Sanuk, a novelty sandal brand based in Southern California, was founded in 1997 and acquired by Deckers in 2011[1] for $120 million.[30] "Sanuk" is the Thai word for fun.[31] Founder Jeff Kelley, a Southern California native, started by making sandals out of indoor-outdoor carpet[32][33] and inner tubes.[34] Sanuk promotes a positive lifestyle, as its slogan ("Smile, Pass it On!") suggests.[33] Sanuk's brand is distributed across the United States and in some 70 countries throughout Europe, Asia, South America and Australia.[35][36] Sanuk was invented and patented by Jason Decker of Bettendorf. He was the first to wear and popularize them.[35] In 2010, Sanuk's "Yoga Mat Sandal" was awarded SIMA's "Footwear Product of the Year".[37]


  1. ^ a b "How We Got Here | Deckers Brands". Retrieved September 16, 2020.
  2. ^ Leff, Lisa (February 16, 1997). "Money, Fame And Family". The Los Angeles Times. Retrieved October 14, 2014.
  3. ^ Stewart, Ethan (December 8, 2011). "Diamonds on the Soles of Their Shoes". The Independent. Archived from the original on October 21, 2014. Retrieved October 14, 2014.
  4. ^ Olsen, Patricia R. (January 23, 2010). "The Joy of a Family Shop". The New York Times. Retrieved October 14, 2014.
  5. ^ "Fashion Lifestyle and Performance Footwear Brands | Deckers Brands". Retrieved September 16, 2020.
  6. ^ "Company History". Deckers Outdoor Corporation. Retrieved April 14, 2014.
  7. ^ "Deckers Outdoor to Acquire Sanuk; Valuation Set at More than 3X Sales | SGB Media Online". May 23, 2011. Retrieved June 24, 2020.
  8. ^ "Deckers Acquires Hoka One One Shoes". Runner's World. April 2, 2013. Retrieved June 24, 2020.
  9. ^ US, FashionNetwork com. "Deckers strengthens brand portfolio with Koolaburra". Retrieved June 24, 2020.
  10. ^ "Deckers SEC filings". 2013. Archived from the original on February 24, 2013. Retrieved June 3, 2013.
  11. ^ "Teva History".
  12. ^ "Deckers > Teva > History". Deakers > Teva. Archived from the original on March 12, 2011.
  13. ^ "Inventor of the Week: Archive". MIT. August 1998. Archived from the original on March 2, 2003. Retrieved March 28, 2007.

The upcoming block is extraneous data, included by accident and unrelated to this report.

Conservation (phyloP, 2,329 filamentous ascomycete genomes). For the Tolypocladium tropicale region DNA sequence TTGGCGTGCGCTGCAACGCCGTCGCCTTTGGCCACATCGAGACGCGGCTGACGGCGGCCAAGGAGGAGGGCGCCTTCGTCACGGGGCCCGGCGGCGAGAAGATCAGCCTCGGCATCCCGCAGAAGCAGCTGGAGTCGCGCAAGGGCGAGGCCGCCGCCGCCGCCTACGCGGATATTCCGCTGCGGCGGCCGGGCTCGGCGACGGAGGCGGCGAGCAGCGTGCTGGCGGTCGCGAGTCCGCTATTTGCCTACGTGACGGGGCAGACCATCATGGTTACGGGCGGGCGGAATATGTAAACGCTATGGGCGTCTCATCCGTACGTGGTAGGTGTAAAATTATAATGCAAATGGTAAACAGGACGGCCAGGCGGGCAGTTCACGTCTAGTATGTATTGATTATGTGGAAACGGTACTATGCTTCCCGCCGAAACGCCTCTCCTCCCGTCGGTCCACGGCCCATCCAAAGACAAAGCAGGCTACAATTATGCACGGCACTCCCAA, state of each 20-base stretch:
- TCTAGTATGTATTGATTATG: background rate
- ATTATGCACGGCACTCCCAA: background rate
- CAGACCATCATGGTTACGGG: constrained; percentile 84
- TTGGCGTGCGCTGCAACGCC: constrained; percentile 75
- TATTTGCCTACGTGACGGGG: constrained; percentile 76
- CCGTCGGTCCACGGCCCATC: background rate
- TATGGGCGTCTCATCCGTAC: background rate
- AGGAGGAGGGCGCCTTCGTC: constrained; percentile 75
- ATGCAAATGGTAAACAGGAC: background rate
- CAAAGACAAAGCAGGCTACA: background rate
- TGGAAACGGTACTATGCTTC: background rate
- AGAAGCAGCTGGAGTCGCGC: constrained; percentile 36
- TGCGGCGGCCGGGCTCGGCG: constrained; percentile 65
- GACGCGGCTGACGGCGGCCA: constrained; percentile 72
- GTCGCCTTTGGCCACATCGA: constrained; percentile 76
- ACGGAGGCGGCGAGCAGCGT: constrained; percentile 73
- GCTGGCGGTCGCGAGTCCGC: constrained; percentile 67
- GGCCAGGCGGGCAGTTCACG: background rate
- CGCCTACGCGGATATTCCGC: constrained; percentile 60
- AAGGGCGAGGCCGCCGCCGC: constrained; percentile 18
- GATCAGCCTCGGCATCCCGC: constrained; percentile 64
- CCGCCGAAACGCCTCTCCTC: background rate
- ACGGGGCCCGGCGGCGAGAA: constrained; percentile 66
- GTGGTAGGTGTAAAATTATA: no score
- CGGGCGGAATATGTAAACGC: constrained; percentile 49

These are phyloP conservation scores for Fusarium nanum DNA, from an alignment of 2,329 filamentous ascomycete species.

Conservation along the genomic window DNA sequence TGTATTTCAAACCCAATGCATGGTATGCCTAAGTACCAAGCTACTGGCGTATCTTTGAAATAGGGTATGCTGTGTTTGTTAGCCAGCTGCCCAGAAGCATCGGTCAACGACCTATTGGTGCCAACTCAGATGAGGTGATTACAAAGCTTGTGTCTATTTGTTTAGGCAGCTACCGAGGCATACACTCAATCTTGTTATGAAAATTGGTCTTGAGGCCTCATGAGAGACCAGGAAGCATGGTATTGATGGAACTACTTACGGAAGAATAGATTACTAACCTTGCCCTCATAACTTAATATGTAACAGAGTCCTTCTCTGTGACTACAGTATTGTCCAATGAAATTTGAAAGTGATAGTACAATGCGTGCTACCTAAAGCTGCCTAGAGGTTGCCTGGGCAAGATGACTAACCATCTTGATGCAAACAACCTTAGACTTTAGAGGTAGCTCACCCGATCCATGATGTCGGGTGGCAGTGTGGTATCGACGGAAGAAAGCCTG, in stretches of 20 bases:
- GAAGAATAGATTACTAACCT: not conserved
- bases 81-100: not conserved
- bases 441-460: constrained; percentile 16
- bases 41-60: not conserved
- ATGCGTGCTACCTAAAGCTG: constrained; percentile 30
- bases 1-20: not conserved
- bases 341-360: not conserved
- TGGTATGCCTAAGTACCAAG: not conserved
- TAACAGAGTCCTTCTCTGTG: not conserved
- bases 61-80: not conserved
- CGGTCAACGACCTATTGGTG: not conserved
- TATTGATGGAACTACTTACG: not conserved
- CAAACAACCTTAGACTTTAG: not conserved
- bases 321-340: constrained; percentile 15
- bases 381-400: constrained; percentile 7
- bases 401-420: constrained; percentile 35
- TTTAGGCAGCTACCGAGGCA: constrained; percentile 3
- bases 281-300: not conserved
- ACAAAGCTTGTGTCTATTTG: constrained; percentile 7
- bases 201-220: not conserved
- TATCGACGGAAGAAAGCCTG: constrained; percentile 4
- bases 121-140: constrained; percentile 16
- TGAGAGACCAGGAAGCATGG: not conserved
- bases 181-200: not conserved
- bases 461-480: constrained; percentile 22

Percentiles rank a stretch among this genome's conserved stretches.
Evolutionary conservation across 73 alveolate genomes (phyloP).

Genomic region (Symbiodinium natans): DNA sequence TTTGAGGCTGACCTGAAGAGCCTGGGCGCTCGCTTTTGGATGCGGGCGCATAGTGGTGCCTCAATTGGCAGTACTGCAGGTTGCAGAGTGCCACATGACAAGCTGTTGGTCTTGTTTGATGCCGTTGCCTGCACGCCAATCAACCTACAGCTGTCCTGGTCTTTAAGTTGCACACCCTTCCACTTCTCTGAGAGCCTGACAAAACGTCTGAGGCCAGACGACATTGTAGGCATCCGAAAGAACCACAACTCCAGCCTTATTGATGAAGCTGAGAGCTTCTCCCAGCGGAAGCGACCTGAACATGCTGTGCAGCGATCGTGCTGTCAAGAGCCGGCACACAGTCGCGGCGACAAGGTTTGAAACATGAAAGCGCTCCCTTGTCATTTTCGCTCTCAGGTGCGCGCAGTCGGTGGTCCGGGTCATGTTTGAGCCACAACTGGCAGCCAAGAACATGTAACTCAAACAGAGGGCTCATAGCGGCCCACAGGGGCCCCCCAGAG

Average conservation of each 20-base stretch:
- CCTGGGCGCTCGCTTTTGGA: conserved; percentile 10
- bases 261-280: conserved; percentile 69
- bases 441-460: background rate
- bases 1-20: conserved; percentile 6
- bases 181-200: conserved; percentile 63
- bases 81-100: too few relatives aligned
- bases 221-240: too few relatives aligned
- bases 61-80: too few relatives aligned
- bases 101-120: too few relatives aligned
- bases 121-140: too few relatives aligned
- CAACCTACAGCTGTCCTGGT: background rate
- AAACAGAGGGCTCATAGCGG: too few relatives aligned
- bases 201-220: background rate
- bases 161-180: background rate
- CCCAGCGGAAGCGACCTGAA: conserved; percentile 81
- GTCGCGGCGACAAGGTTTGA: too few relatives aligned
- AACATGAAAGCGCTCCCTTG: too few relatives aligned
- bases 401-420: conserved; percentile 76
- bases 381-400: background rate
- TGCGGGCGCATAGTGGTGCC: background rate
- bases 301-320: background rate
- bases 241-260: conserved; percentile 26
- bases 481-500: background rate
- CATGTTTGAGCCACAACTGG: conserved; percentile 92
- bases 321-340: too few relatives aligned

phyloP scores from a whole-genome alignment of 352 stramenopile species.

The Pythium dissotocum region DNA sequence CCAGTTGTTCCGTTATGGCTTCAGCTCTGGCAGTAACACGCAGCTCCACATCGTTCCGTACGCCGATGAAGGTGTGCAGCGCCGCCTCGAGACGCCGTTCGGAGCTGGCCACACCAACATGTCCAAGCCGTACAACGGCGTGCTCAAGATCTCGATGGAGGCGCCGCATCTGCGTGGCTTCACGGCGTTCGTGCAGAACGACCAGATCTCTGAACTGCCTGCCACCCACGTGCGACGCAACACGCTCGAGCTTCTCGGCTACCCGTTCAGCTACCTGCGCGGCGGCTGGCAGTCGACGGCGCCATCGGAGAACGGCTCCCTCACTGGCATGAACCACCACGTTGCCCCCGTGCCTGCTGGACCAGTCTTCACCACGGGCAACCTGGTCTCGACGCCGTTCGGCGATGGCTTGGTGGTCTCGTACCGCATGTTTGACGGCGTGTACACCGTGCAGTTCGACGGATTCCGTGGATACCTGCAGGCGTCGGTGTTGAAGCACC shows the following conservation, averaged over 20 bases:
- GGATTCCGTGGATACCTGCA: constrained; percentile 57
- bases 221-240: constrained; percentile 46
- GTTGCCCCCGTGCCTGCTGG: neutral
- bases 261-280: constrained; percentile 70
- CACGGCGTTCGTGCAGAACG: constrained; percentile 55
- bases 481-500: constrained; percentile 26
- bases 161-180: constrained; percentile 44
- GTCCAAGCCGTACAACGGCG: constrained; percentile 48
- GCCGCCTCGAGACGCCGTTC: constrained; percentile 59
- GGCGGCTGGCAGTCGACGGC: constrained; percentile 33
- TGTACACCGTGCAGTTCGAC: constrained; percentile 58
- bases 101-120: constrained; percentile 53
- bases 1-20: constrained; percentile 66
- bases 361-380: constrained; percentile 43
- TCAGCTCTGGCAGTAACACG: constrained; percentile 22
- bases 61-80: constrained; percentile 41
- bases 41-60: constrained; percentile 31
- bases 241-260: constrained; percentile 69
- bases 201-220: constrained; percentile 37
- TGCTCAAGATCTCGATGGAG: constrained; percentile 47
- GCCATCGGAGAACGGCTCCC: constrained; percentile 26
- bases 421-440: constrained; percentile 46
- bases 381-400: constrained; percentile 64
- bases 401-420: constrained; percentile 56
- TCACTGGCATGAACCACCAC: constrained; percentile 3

14. ^ Marks, Kathy (February 17, 2004). "There's no business like shoe business". The Independent. London, United Kingdom. Archived from the original on December 5, 2008. Retrieved November 17, 2009.
  15. ^ a b Deckers Outdoor 10-K 2010 U.S. Securities and Exchange Commission Deckers Outdoor Form 10-K
  16. ^ "Will Triple-Digit Earnings Growth Push Deckers Outdoor into Higher Ground? -". Archived from the original on October 18, 2014. Retrieved October 10, 2014.
  17. ^ For Deckers, it's Ugg or Bust! Archived May 28, 2013, at the Wayback Machine Leo Sun March 3, 2013
  18. ^ Deckers Rallies on New Takeover Buzz November 27, 2012
  19. ^ Deckers Collapses 11% on Weak Guidance February 27, 2012
  20. ^ Samantha Joseph, "[1]", ART+law, Arts Law Centre of Australia, June 2004
  21. ^ Australian Broadcasting Corporation (2006). "The Good, The Bad and The Ugg Boot". A Jumping Dog Productions. Archived from the original on November 30, 2009. Retrieved September 14, 2006.
  22. ^ a b c d e f g h i Kathy Marks (January 18, 2006). "Ugg: How a minnow put the boot into a fashion giant". The Independent. Archived from the original on June 5, 2008. Retrieved May 21, 2010.
  23. ^ Julie Neigher (December 20, 2009). "It looks like Ugg love". Los Angeles Times. Retrieved June 19, 2010.
  24. ^ a b c Koolaburra Decision
  25. ^ "Dutch Decision, December 2008". April 1, 2010. (PDF)
  26. ^ Decision of a delegate of the Registrar of Trade Marks with reasons Archived July 29, 2008, at the Wayback Machine published by IP Australia January 16, 2006
  27. ^ Leask, David. " 'Fuggs' flood the city's market in fake goods." Glasgow Evening Times, July 31, 2010, p. 9.
  28. ^ a b Clifford, Stephanie. "Economic Indicator: Even Cheaper Knockoffs." The New York Times, July 31, 2010.
  29. ^ "New Counterfeit Gambit: Knock Off Cheaper Brands". August 3, 2010. Retrieved September 16, 2020.
  30. ^ "Sanuk founder on sandals success and growing your business". San Diego Union-Tribune. September 12, 2011. Retrieved November 10, 2021.
  31. ^ "Thai Culture in Language". Retrieved September 16, 2020.
  32. ^ "Happy Pursuits: Sanuk In Manila". Archived from the original on January 2, 2014. Retrieved April 14, 2014.
  33. ^ a b "Brand". Archived from the original on October 16, 2014. Retrieved October 10, 2014.
  34. ^ "Sanuk". Retrieved September 16, 2020.
  35. ^ a b "Sanuk". Retrieved September 16, 2020.
  36. ^ "Sanuk (sanukfootwear) on Pinterest". Pinterest. Retrieved September 16, 2020.
  37. ^ "SIMA Image Awards". April 2, 2016. Archived from the original on April 2, 2016. Retrieved October 25, 2022.

External links[edit]